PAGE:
The shipping industry has entered troubled waters again. "The ongoing Russia-Ukraine war has further disrupted the supply chain — blocking the flow of freight, fuel, and even funds," says Container xChange in its latest report.
"The Ukrainian seaports of Odessa and Mariupol are under siege. The northern Black Sea and the Sea of Azov have become inaccessible due to missile attacks on ships and vessels. Trade has ceased, movement of cargo has halted, and containers are stuck at ports."
Overall, the conflict between the two countries is likely to affect container availability globally but the situation will vary from port to port and region to region, the report added.
Strict lockdown in several cities in China, including Shanghai and Shenzhen, is a worrying indicator. "This will further reduce capacity and cause a surge in already inflated shipping prices, says Johannes Schlingmeier, CEO, Container xChange. "The shockwaves will be felt across the U.S., and almost everywhere in the world. Some hypothesise it being "practically impossible" to get containers out of said ports at current.
Dubai saw the maximum increase (17 percent) in 20 DC prices to $2,742 in March from 2,355 in February followed by Miami (15 percent) to $2,355. The largest decline was seen in Los Angeles (7 percent) to $1,717.
Containers piling up in China, U.S.
"As expected, the Container Availability Index (CAx) for two of East China's major ports remained around the 0.6 mark in March. With new lockdowns starting, it is not about to drop anytime soon."
CAx is a tool used to measure import/export moves of full containers across major ports. A reading below 0.5 means more containers leave a port while a reading above 0.5 means more containers are entering the port.
"CAx values for both Los Angeles and Long Beach hover around 0.9 showing no real ease of congestion despite forecast of temporary decrease in inbound containers."
"There is market commentary about expectations of significant decrease in freight rates," says Christian Roeloffs, Co-Founder and CEO, Container xChange. "I don't think that will necessarily happen in the short-term but in the mid-term to long-term, this will lead to an increase in rates. It's almost like being in a traffic jam. Some people now stepped on the brakes really heavily and the problem is that this will lead to a significant sort of bulk up in demand for freight services which will essentially be unleashed once the factories reopen. And when the demand is back, the carriers will again not have enough equipment on the ground because not enough equipment went into China during the port lockdowns and not enough vessels are available so that will push up prices once again. "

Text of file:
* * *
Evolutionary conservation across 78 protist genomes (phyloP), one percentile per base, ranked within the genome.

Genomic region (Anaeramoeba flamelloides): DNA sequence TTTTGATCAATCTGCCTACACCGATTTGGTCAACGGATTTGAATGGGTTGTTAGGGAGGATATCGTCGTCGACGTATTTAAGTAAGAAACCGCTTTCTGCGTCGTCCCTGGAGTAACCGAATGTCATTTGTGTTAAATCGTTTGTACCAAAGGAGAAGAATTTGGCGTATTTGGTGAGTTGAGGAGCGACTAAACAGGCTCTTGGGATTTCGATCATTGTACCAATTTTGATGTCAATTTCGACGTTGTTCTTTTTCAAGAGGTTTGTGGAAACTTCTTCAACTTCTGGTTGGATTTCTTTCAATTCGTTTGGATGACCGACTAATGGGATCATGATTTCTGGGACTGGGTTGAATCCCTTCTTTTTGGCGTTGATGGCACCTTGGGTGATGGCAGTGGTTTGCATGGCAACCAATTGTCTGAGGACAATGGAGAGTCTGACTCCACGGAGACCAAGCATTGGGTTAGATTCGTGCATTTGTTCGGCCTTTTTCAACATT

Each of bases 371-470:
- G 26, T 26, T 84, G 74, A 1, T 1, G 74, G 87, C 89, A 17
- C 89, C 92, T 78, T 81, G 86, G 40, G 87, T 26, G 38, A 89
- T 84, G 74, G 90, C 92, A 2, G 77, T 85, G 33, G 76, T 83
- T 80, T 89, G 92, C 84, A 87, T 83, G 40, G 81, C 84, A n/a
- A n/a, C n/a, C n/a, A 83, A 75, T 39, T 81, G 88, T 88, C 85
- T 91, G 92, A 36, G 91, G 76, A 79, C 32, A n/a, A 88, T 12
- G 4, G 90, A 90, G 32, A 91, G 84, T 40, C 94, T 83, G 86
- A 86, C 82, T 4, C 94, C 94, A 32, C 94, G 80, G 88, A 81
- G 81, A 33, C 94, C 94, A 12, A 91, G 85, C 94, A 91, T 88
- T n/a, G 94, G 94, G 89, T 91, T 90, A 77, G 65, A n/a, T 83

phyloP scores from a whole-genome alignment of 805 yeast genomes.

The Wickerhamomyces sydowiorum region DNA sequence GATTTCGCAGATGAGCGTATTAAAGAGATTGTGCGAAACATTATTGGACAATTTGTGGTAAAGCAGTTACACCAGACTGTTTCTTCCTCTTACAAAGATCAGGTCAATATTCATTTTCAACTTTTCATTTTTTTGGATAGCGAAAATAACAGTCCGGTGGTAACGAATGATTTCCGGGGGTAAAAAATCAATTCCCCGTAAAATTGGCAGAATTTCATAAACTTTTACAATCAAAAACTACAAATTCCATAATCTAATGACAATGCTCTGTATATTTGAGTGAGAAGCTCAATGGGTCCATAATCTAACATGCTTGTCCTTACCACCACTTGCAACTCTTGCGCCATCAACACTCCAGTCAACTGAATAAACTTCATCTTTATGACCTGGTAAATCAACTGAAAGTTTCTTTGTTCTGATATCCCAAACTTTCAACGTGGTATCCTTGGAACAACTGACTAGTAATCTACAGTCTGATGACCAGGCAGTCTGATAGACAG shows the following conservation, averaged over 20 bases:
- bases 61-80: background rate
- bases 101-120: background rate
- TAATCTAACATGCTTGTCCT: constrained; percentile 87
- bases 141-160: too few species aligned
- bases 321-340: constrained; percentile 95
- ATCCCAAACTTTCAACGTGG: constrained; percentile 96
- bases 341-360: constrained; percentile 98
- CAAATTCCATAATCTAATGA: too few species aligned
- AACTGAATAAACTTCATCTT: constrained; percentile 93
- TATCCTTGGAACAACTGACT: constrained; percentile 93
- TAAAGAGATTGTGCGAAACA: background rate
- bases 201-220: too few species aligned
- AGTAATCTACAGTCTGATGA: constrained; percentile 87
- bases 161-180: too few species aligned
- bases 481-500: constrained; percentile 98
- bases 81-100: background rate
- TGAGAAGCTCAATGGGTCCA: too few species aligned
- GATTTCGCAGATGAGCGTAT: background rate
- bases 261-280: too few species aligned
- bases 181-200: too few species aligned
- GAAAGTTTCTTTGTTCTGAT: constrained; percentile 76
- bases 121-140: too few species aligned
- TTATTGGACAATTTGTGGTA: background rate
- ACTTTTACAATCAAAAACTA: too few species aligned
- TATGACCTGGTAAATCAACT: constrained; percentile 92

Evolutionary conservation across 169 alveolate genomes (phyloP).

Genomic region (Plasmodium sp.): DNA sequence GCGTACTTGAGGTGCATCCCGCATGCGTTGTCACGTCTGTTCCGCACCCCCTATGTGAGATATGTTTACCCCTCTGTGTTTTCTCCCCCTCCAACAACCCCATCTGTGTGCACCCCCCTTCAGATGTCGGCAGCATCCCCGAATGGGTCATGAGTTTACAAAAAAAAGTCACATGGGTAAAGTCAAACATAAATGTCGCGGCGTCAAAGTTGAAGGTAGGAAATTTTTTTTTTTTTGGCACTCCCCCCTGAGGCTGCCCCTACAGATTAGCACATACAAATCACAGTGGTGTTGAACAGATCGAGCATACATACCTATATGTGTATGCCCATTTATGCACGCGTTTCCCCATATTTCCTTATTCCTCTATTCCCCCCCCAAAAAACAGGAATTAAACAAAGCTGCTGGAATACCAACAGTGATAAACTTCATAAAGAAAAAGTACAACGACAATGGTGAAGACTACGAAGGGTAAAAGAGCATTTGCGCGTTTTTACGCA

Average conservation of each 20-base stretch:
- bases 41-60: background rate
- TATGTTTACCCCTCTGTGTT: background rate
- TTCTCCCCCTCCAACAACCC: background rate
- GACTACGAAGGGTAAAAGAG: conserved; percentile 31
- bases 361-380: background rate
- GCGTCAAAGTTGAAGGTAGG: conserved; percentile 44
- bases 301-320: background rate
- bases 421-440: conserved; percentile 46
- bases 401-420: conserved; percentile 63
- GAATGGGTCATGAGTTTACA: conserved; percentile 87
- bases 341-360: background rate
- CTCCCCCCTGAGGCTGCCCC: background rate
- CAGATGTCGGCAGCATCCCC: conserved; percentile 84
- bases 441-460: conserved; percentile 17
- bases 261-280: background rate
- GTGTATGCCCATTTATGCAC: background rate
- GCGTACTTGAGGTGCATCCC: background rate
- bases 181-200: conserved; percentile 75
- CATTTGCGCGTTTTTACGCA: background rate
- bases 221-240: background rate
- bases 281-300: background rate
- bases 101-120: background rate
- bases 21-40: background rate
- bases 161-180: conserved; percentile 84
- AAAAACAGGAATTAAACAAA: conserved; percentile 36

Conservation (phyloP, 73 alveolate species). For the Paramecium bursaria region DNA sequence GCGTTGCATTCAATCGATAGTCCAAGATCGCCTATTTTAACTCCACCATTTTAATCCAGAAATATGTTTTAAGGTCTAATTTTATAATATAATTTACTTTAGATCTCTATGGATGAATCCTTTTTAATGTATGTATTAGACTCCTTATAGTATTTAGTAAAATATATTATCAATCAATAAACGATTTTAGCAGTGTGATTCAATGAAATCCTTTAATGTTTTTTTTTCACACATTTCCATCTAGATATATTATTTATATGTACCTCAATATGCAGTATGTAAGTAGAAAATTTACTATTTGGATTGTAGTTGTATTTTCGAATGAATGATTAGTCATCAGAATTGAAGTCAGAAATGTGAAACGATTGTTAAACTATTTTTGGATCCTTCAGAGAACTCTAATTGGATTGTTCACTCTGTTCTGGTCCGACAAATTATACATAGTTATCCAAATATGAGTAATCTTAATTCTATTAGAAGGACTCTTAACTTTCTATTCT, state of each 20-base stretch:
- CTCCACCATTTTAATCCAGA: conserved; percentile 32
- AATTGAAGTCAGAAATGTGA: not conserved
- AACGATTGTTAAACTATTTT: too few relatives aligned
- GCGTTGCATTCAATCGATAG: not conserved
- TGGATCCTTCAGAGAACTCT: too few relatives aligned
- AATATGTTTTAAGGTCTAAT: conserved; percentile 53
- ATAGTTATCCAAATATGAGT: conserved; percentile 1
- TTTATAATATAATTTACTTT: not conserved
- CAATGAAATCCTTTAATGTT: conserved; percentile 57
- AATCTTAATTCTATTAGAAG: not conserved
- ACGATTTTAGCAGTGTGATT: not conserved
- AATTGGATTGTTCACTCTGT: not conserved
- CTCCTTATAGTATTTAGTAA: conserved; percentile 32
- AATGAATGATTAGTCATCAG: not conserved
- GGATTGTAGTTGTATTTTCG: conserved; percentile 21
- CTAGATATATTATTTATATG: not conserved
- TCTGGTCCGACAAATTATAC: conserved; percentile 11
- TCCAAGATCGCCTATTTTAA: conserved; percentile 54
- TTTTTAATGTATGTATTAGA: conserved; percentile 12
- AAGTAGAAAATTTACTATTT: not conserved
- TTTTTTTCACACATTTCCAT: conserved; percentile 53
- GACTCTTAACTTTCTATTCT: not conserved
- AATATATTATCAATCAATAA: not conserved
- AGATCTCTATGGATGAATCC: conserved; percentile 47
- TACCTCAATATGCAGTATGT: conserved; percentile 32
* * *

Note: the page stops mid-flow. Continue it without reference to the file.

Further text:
Container prices divergent in India
Nhava Sheva, India's top container getaway, and Chennai, the gateway to South India, are both witnessing high CAx values.
While 20DC prices have shot up, they have declined sharply for 40 HC.
Some smart moves
*Buying/moving containers from Ningbo or West China before likely lockdown and price rally
*Moving containers to and from India to match new export demand
*Getting containers out of Russia to China via rail before situation worsens; and
*Moving containers to middle states in the U.S. like Houston or Savannah instead of east/west coast.
"We will need more resilient supply chains and that means less concentration on high volume routes," Roeloffs added. "While China-US will still be significantly massive, smaller trade networks will increase to other countries in Southeast Asia, countries potentially in Africa and South America that will pick up some of this uncertainty and some of the volume that now gets diverted from the big supply nation. This will be a very gradual process. And again, it doesn't mean that freight demand from China will decrease now, but I think it might not grow as much anymore."